There was an old black bear hiding out in a cave that would come out every now and again to fish. He reminded me and David of Sally (our dog) and how difficult life can be for a geriatric animal, especially in the wild. The poor old guy had seen better days and it showed: His eyesight wasn’t what it used to be and he panted a lot as he struggled to catch a fish, but he finally got one before going back to his cave . . . we couldn’t help but cheer for him.

It started to get busy around noon with tour groups arriving from Wrangell, so we decided to go to the boats for a break. On our way to the dinghies, there was a juvenille brown male fishing just off the trail. We did as we were instructed (talked loudly to alert him of our presence and stayed on the boardwalk while we continued walking) but, honestly, what I remember most about the experience is the hope that this guy really would be more interested in fish than us and that he’d stay put. Well, he was and he did. But that didn’t stop the adrenile from rushing . . . or my instinct to freeze (but that may have just been an excuse to pull out the camera).

We went back a couple of hours later, after things had quieted down, and had the place to ourselves (along with a Forest Service Interpreter). At first there were three black bears fishing in the creek, but they all disappeared into the bush about the same time. Shortly afterwards, Laurie spotted a brown bear downstream moving toward the falls (where the fish pool). She had three young cubs with her and was very thin . . . and very nervous. The Forest Service gal told us that there were four cubs that morning, but the runt got separated from its mother and was killed by a juvenille male. We watched from the bear blind as the family made their way upstream, the cubs eager for a taste of salmon. Her fishing wasn’t going well and they had to settle for scraps left behind by other bears before Mom rushed them back into the bush . . . and to safety: A larger brown male had come out to fish downstream.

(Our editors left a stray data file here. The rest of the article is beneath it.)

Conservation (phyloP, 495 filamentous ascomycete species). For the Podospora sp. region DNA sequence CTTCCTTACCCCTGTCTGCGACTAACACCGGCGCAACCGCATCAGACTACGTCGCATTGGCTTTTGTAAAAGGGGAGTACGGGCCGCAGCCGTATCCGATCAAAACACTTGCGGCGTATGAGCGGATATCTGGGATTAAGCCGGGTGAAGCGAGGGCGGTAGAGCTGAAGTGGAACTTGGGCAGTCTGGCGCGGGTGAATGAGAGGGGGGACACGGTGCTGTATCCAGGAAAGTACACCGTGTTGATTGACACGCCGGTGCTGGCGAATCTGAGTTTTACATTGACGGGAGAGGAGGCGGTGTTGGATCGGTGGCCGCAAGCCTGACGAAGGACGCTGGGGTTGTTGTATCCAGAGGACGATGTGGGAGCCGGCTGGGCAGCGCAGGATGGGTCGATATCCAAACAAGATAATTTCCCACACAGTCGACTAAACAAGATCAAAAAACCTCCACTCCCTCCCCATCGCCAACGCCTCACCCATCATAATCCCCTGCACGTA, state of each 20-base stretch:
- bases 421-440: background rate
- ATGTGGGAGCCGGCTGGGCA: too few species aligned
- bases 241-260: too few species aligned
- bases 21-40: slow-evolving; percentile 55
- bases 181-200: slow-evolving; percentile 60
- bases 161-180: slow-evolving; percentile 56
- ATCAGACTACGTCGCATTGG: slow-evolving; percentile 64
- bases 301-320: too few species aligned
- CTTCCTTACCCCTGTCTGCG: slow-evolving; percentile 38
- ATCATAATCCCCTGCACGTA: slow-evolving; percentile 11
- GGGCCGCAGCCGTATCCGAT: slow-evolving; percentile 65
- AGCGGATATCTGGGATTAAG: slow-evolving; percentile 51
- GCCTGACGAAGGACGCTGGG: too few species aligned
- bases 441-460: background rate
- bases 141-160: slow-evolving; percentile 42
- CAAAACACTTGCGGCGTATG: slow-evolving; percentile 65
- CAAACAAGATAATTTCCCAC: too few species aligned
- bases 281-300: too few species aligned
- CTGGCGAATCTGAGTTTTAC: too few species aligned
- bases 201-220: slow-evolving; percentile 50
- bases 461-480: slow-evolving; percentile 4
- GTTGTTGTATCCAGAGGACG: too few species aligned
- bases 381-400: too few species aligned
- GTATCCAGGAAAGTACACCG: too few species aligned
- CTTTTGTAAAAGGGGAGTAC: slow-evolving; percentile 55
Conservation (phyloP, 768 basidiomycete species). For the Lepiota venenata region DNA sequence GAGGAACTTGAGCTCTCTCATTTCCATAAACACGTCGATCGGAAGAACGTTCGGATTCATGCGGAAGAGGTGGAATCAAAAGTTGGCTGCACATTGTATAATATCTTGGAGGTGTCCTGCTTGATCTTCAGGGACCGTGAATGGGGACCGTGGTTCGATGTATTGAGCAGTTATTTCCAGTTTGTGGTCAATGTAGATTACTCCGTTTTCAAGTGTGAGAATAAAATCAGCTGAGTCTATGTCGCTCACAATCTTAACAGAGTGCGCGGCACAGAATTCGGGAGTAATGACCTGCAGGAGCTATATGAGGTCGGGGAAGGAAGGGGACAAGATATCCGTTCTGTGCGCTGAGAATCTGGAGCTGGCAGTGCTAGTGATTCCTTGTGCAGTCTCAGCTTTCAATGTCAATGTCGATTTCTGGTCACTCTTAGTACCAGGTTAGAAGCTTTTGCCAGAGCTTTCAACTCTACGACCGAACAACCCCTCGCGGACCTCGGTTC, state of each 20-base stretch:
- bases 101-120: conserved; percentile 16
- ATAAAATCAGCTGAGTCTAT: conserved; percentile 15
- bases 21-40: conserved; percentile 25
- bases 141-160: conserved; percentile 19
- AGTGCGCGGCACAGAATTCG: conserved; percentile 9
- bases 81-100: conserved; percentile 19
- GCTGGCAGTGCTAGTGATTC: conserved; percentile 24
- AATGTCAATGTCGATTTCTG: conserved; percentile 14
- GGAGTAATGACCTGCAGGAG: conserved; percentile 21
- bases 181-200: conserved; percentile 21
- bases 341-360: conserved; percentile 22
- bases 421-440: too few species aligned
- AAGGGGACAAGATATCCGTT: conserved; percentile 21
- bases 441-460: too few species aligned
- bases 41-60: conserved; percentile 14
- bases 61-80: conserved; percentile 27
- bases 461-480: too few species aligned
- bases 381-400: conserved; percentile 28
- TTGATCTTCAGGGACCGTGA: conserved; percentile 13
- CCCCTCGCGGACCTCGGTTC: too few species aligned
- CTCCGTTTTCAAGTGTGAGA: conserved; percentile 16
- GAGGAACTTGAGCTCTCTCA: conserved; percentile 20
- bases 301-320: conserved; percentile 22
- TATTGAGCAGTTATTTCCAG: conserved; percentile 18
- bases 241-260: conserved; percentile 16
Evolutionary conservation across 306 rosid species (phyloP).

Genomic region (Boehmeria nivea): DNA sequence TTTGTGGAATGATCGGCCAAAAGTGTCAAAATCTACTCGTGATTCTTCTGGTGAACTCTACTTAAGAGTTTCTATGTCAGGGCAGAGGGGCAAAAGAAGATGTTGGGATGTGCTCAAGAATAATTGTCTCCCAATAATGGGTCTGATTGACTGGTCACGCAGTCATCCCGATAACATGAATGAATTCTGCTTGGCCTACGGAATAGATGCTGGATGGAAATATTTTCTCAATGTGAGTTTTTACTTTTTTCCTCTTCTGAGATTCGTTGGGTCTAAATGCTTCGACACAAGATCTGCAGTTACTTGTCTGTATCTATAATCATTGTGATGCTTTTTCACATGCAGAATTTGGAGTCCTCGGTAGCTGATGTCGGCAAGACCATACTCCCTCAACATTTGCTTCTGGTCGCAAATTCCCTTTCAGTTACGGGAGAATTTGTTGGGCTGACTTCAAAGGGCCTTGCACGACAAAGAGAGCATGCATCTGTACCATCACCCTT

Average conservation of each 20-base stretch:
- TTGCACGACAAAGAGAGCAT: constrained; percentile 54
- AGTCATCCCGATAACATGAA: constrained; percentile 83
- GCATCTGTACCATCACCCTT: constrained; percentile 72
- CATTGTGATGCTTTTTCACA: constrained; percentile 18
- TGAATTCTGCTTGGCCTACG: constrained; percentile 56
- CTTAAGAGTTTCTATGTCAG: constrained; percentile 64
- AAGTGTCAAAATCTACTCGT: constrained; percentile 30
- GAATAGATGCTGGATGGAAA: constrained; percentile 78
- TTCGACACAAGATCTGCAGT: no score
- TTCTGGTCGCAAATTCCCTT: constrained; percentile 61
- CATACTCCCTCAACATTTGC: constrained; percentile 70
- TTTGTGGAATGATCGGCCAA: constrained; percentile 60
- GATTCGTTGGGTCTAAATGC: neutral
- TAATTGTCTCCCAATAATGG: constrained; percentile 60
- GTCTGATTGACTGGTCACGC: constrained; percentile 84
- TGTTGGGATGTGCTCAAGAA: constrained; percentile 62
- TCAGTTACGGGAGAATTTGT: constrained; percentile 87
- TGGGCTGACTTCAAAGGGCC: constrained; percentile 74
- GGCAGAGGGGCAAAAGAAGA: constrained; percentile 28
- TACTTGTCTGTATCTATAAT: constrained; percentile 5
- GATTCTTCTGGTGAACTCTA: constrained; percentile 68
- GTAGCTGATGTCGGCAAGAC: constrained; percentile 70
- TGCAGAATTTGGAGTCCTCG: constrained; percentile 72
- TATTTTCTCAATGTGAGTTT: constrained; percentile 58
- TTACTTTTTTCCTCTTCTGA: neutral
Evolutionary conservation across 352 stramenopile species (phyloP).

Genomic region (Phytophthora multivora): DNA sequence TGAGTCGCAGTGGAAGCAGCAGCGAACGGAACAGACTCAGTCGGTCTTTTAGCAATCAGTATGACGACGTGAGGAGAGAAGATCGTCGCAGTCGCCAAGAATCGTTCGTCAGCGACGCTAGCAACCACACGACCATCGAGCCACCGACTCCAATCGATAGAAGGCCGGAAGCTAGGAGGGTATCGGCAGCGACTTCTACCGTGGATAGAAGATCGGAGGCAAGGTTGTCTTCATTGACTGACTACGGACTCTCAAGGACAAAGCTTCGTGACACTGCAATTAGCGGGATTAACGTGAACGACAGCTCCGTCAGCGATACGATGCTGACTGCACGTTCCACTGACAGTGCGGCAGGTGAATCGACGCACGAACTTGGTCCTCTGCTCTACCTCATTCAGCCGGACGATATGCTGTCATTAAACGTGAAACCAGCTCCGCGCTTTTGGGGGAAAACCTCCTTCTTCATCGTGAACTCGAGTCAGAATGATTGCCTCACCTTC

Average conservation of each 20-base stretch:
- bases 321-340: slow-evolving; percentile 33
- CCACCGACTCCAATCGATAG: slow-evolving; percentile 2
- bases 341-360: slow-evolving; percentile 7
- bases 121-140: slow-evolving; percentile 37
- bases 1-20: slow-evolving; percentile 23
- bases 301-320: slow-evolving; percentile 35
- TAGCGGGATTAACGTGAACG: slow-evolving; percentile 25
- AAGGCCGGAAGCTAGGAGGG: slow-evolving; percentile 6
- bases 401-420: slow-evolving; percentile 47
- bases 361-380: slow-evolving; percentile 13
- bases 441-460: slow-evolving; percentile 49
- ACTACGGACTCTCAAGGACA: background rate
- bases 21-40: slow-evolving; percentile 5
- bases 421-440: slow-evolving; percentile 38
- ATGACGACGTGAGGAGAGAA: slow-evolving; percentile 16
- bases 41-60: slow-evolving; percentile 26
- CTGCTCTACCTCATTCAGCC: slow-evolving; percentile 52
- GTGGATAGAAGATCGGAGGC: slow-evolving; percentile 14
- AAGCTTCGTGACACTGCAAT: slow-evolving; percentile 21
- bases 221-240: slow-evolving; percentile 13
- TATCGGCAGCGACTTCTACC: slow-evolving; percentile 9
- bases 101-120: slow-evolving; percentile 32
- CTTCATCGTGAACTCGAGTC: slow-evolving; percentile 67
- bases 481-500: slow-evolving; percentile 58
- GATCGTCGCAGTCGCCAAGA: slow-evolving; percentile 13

Closing time came all too quickly, and we walked back to the dinghy with the gal from the Forest Service, calling “hey bear” along the way. We saw another grizzly fishing just off the trail but I didn’t feel as nervous this time around, probably because she was carrying a gun (though my instinct again was to stop). We said our thanks and our good-byes and went back to the boats, upped anchor and made way for Fool’s Inlet for the night, JouJou rafting up to us again.

The day had been one big adrenile rush and we had trouble assimilating the experience – I mean, really, who does this? Who goes bear-watching in their spare time? I’m sure there actually are a lot of other people who do, but that doesn’t make it seem any more real. Not for a girl from Kansas and a lad from Yorkshire, anyway. For us, it was an opportunity of a lifetime . . . and well-worth the wait!

Note: This blog was written on Friday, 12 August 2015. 

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  1. Wow incredible! I'd love to do this.

    1. It really was an experience of a lifetime. One that I highly recommend! If there weren't so many miles to travel to get there (or if we could sail the whole way), we'd do it again in a heartbeat.